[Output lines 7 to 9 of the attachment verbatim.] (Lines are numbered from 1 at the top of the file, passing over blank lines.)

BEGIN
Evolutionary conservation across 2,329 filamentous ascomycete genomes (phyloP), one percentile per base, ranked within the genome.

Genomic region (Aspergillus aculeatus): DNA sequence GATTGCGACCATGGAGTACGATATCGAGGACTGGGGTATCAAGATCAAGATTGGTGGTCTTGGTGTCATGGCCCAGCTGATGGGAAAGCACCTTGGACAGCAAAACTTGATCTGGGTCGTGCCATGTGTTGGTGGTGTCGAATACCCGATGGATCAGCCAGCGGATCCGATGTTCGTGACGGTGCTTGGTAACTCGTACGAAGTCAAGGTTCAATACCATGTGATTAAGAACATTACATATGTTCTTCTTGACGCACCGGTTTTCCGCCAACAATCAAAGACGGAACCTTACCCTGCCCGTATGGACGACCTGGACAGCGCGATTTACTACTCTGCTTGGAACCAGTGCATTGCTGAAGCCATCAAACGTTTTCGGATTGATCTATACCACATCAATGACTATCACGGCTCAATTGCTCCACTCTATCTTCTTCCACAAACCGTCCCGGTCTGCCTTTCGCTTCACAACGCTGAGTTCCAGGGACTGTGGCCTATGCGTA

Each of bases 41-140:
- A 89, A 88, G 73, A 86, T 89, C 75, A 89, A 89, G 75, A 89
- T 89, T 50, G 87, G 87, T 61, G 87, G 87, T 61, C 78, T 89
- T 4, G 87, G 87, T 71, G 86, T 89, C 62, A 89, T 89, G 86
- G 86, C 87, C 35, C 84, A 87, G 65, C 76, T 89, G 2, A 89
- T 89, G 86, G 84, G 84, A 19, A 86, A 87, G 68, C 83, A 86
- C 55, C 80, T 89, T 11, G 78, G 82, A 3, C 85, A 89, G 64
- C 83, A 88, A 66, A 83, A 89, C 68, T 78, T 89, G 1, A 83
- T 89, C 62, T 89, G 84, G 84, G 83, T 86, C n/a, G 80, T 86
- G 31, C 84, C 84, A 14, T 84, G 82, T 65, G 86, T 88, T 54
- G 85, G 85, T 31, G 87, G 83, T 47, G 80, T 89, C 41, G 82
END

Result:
- G 86, C 87, C 35, C 84, A 87, G 65, C 76, T 89, G 2, A 89
- T 89, G 86, G 84, G 84, A 19, A 86, A 87, G 68, C 83, A 86
- C 55, C 80, T 89, T 11, G 78, G 82, A 3, C 85, A 89, G 64